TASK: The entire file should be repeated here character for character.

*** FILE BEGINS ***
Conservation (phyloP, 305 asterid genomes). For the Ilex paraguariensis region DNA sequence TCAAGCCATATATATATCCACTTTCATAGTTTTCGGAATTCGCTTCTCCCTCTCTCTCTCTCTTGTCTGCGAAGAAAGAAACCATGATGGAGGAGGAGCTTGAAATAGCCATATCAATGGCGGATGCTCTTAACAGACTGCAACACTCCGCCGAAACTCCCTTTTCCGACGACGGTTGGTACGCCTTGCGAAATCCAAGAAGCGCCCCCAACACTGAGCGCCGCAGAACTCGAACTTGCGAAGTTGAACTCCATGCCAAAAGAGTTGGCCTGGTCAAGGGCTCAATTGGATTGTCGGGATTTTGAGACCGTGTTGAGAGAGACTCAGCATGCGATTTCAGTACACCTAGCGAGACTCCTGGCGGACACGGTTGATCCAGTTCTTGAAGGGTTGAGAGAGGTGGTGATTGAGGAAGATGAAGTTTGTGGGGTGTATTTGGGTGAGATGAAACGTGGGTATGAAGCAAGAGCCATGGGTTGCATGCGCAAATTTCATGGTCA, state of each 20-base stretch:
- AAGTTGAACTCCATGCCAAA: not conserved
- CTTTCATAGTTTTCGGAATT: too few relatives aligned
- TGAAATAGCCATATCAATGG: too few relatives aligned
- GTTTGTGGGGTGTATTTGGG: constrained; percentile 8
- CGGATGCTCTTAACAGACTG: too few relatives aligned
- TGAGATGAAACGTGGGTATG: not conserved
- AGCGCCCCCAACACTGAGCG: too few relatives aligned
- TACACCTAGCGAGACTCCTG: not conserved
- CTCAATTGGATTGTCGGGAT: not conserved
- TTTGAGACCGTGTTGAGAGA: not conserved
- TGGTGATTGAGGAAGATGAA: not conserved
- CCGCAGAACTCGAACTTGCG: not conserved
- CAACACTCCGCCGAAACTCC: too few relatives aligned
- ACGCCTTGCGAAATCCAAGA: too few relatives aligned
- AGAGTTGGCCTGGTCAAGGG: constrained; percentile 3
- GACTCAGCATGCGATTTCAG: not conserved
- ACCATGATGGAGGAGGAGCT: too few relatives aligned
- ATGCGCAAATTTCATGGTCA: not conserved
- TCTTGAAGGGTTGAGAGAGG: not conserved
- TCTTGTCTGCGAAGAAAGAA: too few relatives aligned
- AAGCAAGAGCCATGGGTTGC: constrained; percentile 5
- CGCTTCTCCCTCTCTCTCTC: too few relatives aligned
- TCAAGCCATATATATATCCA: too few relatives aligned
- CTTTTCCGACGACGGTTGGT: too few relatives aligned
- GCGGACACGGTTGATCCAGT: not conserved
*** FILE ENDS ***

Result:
Conservation (phyloP, 305 asterid genomes). For the Ilex paraguariensis region DNA sequence TCAAGCCATATATATATCCACTTTCATAGTTTTCGGAATTCGCTTCTCCCTCTCTCTCTCTCTTGTCTGCGAAGAAAGAAACCATGATGGAGGAGGAGCTTGAAATAGCCATATCAATGGCGGATGCTCTTAACAGACTGCAACACTCCGCCGAAACTCCCTTTTCCGACGACGGTTGGTACGCCTTGCGAAATCCAAGAAGCGCCCCCAACACTGAGCGCCGCAGAACTCGAACTTGCGAAGTTGAACTCCATGCCAAAAGAGTTGGCCTGGTCAAGGGCTCAATTGGATTGTCGGGATTTTGAGACCGTGTTGAGAGAGACTCAGCATGCGATTTCAGTACACCTAGCGAGACTCCTGGCGGACACGGTTGATCCAGTTCTTGAAGGGTTGAGAGAGGTGGTGATTGAGGAAGATGAAGTTTGTGGGGTGTATTTGGGTGAGATGAAACGTGGGTATGAAGCAAGAGCCATGGGTTGCATGCGCAAATTTCATGGTCA, state of each 20-base stretch:
- AAGTTGAACTCCATGCCAAA: not conserved
- CTTTCATAGTTTTCGGAATT: too few relatives aligned
- TGAAATAGCCATATCAATGG: too few relatives aligned
- GTTTGTGGGGTGTATTTGGG: constrained; percentile 8
- CGGATGCTCTTAACAGACTG: too few relatives aligned
- TGAGATGAAACGTGGGTATG: not conserved
- AGCGCCCCCAACACTGAGCG: too few relatives aligned
- TACACCTAGCGAGACTCCTG: not conserved
- CTCAATTGGATTGTCGGGAT: not conserved
- TTTGAGACCGTGTTGAGAGA: not conserved
- TGGTGATTGAGGAAGATGAA: not conserved
- CCGCAGAACTCGAACTTGCG: not conserved
- CAACACTCCGCCGAAACTCC: too few relatives aligned
- ACGCCTTGCGAAATCCAAGA: too few relatives aligned
- AGAGTTGGCCTGGTCAAGGG: constrained; percentile 3
- GACTCAGCATGCGATTTCAG: not conserved
- ACCATGATGGAGGAGGAGCT: too few relatives aligned
- ATGCGCAAATTTCATGGTCA: not conserved
- TCTTGAAGGGTTGAGAGAGG: not conserved
- TCTTGTCTGCGAAGAAAGAA: too few relatives aligned
- AAGCAAGAGCCATGGGTTGC: constrained; percentile 5
- CGCTTCTCCCTCTCTCTCTC: too few relatives aligned
- TCAAGCCATATATATATCCA: too few relatives aligned
- CTTTTCCGACGACGGTTGGT: too few relatives aligned
- GCGGACACGGTTGATCCAGT: not conserved